After each feed she found a wet patch of grass to clean her bill and face, in this she was most particular, she also preened and rearranged her feathers as they became quite untidy during feeding.
I have not seen her since but over those two days I felt I knew her a lot better and I was grateful for the little insight into her world.
Please see UK Birds.
Photographing a male Sparrowhawk
05th January 2012

By regular observation I'm fairly sure there are two Sparrowhawks consistently operating around my local area, one male and one female. I have had numerous encounters with the male as he has been attacking song birds in this area, including in my garden, on a regular basis for a few years and I have photographed him on several occasions. Although he is an extremely elusive bird he does have a regular flight path and MO and he rarely deviates from them. However, in order to photograph him successfully I need to be in my permanent hide, hidden behind Camouflage netting. I have to predict which branch he is going to perch on because if he misses his target then he only lands on a branch for a maximum of two or three seconds before flying off. Consequently, there is rarely enough time to reach for a lens and focus it because these birds live on their wits and the merest of movements or slightest noise will cause them to fly off. To overcome this problem I select a branch and auto focus on it and then switch off the auto focus to prevent any 'Hunting' by the auto focus system at the critical moment, I also switch off the image stabilization because even the slight noise it makes is enough to spook him. I also have to choose a smaller lens eg 300mm instead of 600mm to have more chance of framing the bird, (300mm lens covers a wider area). I also use my 1D Mk 2 camera for an even wider field of view, so with these mounted on a tripod and with a three foot corded shutter release it's just a matter of waiting for him to land, hopefully on the right branch and then immediately fire the shutter and hold it down until he flies off. I can usually manage to fire off between ten and twenty shots, (8.5 frames / Second) before he realises I'm there. If he lands on the wrong branch, although it's tempting, I never try and move because he will fly off and not return; keeping still will give him the confidence to perhaps return later. This may seem very involved but it's what's required to photograph this particular bird.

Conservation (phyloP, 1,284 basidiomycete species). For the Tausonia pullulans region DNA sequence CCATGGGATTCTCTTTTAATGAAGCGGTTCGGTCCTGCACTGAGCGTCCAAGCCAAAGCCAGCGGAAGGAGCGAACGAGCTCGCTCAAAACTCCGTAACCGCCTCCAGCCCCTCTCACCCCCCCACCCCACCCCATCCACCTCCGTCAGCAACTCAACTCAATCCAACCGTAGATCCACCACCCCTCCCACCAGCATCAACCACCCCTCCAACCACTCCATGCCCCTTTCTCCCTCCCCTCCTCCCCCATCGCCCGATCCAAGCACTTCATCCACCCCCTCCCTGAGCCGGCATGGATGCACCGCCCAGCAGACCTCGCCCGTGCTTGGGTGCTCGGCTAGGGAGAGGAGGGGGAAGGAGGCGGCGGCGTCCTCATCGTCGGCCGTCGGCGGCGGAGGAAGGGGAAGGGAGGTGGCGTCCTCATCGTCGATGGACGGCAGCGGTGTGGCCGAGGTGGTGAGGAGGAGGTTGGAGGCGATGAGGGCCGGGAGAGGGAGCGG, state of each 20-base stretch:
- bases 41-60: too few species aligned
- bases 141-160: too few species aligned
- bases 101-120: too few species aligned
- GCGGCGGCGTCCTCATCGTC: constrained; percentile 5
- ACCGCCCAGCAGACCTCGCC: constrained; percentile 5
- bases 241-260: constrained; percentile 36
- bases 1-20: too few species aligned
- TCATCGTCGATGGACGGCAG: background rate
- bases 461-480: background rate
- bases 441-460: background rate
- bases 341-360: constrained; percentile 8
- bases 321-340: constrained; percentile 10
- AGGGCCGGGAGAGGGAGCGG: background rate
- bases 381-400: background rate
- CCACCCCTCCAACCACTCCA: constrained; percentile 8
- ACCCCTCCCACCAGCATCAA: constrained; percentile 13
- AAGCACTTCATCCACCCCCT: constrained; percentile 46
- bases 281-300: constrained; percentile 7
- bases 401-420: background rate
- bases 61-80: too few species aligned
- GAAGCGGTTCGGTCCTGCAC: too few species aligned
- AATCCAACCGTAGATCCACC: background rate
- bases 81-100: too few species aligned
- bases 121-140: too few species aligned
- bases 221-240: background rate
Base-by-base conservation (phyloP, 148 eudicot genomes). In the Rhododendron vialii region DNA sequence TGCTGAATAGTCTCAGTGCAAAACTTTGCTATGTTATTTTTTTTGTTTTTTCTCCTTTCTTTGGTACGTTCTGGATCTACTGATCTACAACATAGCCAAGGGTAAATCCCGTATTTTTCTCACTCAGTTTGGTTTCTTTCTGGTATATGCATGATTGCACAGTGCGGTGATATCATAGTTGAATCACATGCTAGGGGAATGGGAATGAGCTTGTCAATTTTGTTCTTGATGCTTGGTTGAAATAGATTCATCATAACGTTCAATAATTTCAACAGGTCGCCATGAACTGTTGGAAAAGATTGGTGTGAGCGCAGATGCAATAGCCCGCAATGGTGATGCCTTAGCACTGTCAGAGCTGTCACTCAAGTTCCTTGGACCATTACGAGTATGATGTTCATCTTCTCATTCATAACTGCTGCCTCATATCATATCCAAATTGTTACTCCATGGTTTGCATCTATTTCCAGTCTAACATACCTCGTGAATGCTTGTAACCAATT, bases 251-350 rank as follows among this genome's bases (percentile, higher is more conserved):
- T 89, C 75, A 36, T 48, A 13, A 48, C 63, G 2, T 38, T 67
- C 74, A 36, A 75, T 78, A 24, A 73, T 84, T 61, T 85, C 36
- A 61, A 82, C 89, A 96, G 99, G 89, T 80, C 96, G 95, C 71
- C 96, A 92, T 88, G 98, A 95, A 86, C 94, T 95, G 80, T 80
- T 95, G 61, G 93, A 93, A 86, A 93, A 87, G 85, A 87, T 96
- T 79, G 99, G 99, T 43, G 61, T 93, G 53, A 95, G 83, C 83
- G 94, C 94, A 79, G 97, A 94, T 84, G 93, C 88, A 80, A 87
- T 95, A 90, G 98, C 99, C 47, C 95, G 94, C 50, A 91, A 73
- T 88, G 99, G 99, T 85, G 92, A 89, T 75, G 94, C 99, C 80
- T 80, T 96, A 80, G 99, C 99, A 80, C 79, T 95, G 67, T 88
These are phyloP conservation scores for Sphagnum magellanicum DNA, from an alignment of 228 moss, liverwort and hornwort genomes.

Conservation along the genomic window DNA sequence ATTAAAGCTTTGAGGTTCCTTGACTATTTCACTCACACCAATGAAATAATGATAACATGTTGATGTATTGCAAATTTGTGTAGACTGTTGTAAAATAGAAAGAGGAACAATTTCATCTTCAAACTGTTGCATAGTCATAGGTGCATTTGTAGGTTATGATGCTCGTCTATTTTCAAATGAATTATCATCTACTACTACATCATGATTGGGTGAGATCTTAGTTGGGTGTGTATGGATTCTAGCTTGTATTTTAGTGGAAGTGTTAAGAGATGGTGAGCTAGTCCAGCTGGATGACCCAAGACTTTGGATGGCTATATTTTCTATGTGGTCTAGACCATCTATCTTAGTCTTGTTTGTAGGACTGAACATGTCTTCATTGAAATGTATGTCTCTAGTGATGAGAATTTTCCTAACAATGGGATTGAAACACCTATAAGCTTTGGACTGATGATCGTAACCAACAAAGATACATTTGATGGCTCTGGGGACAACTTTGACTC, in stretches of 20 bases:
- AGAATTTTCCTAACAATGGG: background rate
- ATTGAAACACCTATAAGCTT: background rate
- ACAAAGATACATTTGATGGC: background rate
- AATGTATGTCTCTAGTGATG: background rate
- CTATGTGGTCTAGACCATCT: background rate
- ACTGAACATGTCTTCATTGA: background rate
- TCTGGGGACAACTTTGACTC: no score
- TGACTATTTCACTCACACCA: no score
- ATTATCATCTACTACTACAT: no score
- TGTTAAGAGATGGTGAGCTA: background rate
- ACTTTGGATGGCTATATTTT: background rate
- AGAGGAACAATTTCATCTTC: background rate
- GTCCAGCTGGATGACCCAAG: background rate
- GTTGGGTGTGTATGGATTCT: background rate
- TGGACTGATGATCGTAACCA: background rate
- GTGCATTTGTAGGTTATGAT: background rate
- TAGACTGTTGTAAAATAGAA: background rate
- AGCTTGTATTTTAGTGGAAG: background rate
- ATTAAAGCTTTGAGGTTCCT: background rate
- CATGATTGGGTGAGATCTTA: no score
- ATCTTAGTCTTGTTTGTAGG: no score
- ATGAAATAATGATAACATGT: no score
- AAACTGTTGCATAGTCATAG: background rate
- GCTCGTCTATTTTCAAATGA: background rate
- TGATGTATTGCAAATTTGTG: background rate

I hope this may be of some use to anybody interested in this type of wildlife photography.
Bittern
28th December 2011
One of the most difficult Herons to pin down, the Bittern is a master of disguise, using its cryptic plumage to hide in the reed beds where it spends almost all of its time. It's usually seen flying a short distance over the top of the reeds before frustratingly dropping out of site. However, sometimes they briefly creep out into the open and the lucky observer is rewarded with a photographic opportunity.....
Please see UK Birds.
Great Grey Shrike
24th November 2011
I have been watching a Northern Grey Shrike for a couple of days on a very open area of moorland in the Brecon Beacons. This is a traditional site for these birds during most winters. This bird was, and still is, extremely elusive, flying away as soon as it sees anybody. These birds look conspicuous and with their habit of perching on the tops of bushes, you'd think they would be easy to find, however, in my experience they are very adept at disappearing. I watched it for a few hours, trying to establish a pattern to its behaviour and I could see it was favouring a particular Hawthorn tree. This was not its larder, just a good vantage point for it to look out from.
I decided the only way to get near it was from a hide so I got up at 06.00 this morning and drove to the site, using my usual MO, set the hide up in darkness and get undercover before daylight. It was very mild early on but within an hour a very cold wind had picked up. I thought I'd had a wasted journey because the hide began moving about in the wind and as these birds are very spooky I was afraid the noise and movement would frighten it away. I had to plant two feet on the corners of the hide to keep it steady, as I looked up the bird had landed on its favoured tree. I managed to get a few quick shots as it perched briefly in the wind, in two areas of the tree, then it was gone. The wind became even worse and the hide was almost blowing over so I called it a day by 09.00.
Please see UK Birds.
Crossbill flock increasing
11th November 2011
I have been up on the Brecon Beacons again trying to pin down a flock of Fieldfare and Redwing, the weather was a little better today but these birds are still remaining very spooky and will not settle in one place, I will have to be patient. However, without wishing to sound like Victor Meldrew, I don't believe it, its happened again, I was sitting in my car drinking a cup of coffee when in flew a flock of about 70 Crossbills. It was a sandwich last time, this time I had to jettison my coffee out of the window, but I had my gear set up ready. They perched in a Larch tree opposite me and began feeding, I moved closer and closer, never looking up and trying to hide behind the lens and tripod. I find if you approach a couple of yards at a time, taking shots as you go, then at least you have some shots for your effort. They allowed me to get quite close until I couldn't go any further because the ground dropped away and I would have been looking up - which I hate. I managed some shots of both Males and Females this time.
Please see UK BIrds.
Autumn in Norfolk 2011
30th October 2011
I've just spent a week on the North Norfolk coast experiencing fine, dry, mild weather with winds from the SE. Whilst this wasn't the best conditions for falls of birds it was still very pleasant conditions for photographing typical Norfolk birds with the odd rarity thrown in. I've been visiting Norfolk for over twenty-five years and the birding opportunities are still first rate. I've seen many rarities in Norfolk over this period of time but it's the general, all-round birding which makes this a very special place. Everybody there understands and appreciates birds as opposed to other parts of the country where birding is seen as nerdy. I met some very nice people during my stay, freely exchanging birding information to our mutual advantage. I've put together a small portfolio of images from my time there.
Please see Norfolk Birds.